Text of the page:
hide You are viewing an archived web page, collected at the request of University of Alberta using Archive-It. This page was captured on 16:59:16 Dec 08, 2010, and is part of the HCF Alberta Online Encyclopedia collection. The information on this web page may be out of date. See All versions of this archived page.
Heritage Community Foundation Presents
Alberta Online Encyclopedia
Alberta Inventors and Inventions - A Century of Patents homeinfosearchsitemapcontactedukit
inventors
inventions
innovation
patents

Heritage Community Foundation
Alberta Innovation and Science
Canada's Digital Collections
Visit AlbertaSource.ca

The Harvester-Stacker

The haystacking machineFarmers are often on the forefront of innovation, introducing methods to increase efficiency and productivity on the family farm. Likewise, patent record for this inventionOrville Newton Gilbert patented his invention, a hay-stacking machine, on March 31,1936. An alternative to the traditional method of harvesting wheat, Gilbert’s inventions introduced a way of stacking crops rather than binding small bushels with twine.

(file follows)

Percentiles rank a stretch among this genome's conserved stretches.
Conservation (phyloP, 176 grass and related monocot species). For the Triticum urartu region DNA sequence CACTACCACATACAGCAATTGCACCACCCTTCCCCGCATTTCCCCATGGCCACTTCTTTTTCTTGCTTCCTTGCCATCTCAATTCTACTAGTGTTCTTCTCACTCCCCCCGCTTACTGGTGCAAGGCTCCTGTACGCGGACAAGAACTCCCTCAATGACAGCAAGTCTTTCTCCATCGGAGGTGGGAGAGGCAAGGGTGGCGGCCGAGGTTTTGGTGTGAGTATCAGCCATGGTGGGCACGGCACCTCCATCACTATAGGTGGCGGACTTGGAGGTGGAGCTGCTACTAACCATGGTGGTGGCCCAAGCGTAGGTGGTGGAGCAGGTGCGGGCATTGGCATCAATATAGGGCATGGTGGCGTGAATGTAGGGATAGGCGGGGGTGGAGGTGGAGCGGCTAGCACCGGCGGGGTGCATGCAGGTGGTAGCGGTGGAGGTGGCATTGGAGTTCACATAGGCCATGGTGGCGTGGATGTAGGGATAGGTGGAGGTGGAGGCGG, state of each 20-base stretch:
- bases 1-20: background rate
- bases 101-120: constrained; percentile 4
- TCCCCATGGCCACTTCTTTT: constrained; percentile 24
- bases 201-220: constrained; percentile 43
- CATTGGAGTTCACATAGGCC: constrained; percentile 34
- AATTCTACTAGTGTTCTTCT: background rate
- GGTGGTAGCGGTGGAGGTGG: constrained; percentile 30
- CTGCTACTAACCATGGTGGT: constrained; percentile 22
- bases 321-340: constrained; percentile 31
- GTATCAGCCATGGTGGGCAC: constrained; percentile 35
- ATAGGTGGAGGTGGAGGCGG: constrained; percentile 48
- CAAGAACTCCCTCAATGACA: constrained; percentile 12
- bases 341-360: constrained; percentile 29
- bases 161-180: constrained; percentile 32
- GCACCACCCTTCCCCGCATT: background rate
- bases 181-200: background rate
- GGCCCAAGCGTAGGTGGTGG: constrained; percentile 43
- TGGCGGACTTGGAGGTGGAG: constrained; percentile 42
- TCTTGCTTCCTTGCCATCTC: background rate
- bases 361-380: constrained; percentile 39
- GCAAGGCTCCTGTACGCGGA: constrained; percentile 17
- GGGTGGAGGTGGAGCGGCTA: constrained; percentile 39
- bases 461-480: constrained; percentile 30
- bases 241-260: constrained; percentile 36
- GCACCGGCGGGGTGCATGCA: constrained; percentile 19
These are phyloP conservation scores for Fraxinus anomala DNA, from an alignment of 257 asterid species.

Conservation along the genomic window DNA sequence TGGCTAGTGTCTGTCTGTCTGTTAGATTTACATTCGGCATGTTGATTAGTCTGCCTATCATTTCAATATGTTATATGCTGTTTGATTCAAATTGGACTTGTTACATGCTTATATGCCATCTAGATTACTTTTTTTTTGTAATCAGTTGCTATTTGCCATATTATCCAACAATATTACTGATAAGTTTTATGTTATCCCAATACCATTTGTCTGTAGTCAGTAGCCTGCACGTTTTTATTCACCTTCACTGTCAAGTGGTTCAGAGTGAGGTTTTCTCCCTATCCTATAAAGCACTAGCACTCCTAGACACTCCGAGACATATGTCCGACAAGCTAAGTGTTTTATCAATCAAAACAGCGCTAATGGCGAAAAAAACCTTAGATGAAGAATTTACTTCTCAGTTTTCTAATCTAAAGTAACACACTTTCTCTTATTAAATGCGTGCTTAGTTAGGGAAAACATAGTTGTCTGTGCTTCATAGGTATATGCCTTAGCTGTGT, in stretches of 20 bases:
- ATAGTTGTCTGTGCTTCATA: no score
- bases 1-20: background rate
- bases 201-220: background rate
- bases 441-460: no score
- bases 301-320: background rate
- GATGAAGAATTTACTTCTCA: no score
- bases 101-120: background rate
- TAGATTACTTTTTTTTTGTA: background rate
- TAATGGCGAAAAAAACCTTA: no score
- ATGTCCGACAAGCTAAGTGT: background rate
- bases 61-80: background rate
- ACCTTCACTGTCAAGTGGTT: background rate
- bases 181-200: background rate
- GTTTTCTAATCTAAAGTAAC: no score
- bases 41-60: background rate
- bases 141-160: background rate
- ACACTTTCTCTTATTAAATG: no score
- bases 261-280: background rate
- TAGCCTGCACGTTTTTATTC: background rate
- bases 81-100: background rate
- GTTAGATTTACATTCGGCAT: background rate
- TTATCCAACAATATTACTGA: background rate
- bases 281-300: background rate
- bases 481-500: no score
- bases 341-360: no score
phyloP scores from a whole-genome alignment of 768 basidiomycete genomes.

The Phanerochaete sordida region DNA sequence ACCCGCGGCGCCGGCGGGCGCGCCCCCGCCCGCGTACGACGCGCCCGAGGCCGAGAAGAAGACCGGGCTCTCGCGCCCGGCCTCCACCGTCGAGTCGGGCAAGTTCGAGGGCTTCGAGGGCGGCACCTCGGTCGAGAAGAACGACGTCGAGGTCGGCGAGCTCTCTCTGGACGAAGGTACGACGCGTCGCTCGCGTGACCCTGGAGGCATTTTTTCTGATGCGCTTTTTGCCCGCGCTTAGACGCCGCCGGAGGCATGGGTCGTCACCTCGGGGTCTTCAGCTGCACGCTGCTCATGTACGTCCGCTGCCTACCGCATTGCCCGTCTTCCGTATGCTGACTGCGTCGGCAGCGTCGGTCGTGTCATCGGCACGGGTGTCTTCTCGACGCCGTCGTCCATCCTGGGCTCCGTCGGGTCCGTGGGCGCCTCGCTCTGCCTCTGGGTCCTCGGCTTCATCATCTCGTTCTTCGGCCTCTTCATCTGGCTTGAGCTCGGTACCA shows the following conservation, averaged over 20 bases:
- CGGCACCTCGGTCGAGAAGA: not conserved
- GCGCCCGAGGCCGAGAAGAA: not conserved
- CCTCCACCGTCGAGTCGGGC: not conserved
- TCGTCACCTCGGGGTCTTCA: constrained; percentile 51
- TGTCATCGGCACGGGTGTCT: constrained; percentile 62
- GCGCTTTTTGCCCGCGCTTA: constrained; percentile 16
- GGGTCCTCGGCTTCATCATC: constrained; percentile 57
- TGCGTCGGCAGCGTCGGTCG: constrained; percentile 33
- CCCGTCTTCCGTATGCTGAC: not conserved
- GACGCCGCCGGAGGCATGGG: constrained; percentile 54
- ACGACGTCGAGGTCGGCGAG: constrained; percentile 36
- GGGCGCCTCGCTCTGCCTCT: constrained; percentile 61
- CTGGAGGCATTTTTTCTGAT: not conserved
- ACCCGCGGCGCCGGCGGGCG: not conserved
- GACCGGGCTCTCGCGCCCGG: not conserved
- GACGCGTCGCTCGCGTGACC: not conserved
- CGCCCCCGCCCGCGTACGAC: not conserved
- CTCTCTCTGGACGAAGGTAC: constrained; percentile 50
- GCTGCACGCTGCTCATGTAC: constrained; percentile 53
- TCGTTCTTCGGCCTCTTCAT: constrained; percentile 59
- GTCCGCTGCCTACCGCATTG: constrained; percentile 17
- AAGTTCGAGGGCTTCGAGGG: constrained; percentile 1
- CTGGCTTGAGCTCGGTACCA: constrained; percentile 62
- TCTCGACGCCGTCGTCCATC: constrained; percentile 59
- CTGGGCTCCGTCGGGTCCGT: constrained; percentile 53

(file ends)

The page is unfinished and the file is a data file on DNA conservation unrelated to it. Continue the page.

The Harvester-Stacker was a large wagon-box with a v-shaped floor. The box was balanced on a central axle so that it could be tilted backwards to allow the material inside to tumble out. A binder would run along side the stacker, passing cut hay onto a conveyor belt that would run up into the wagon-box. Farmhands would then tramp the hay until the barge was full, and a perfectly topped stack would be deposited onto the ground.

Advertisements for the invention claimed it would cut threshing expenses by 50 percent, increase the feed value of the straw and produce a higher-grade value of hay. Farmers testified that wheat threshed from the invention was of higher quality, heavier weight per bushel and had less moisture content. Despite this, however, the hay stacker was not a commercial success. George Comstock of the Rosebud Historical Society remembers seeing the stackers in his childhood and says that the main problem they presented was that threshing machines had to be moved to thresh each stack. This was a strenuous and time-consuming process, and may have contributed to the lack of interest from the greater farming community.

[<<back] timeline


Albertasource.ca | Contact Us | Partnerships
For more on innovation and invention in Alberta , visit Peel’s Prairie Provinces.
Copyright © Heritage Communty Foundation All Rights Reserved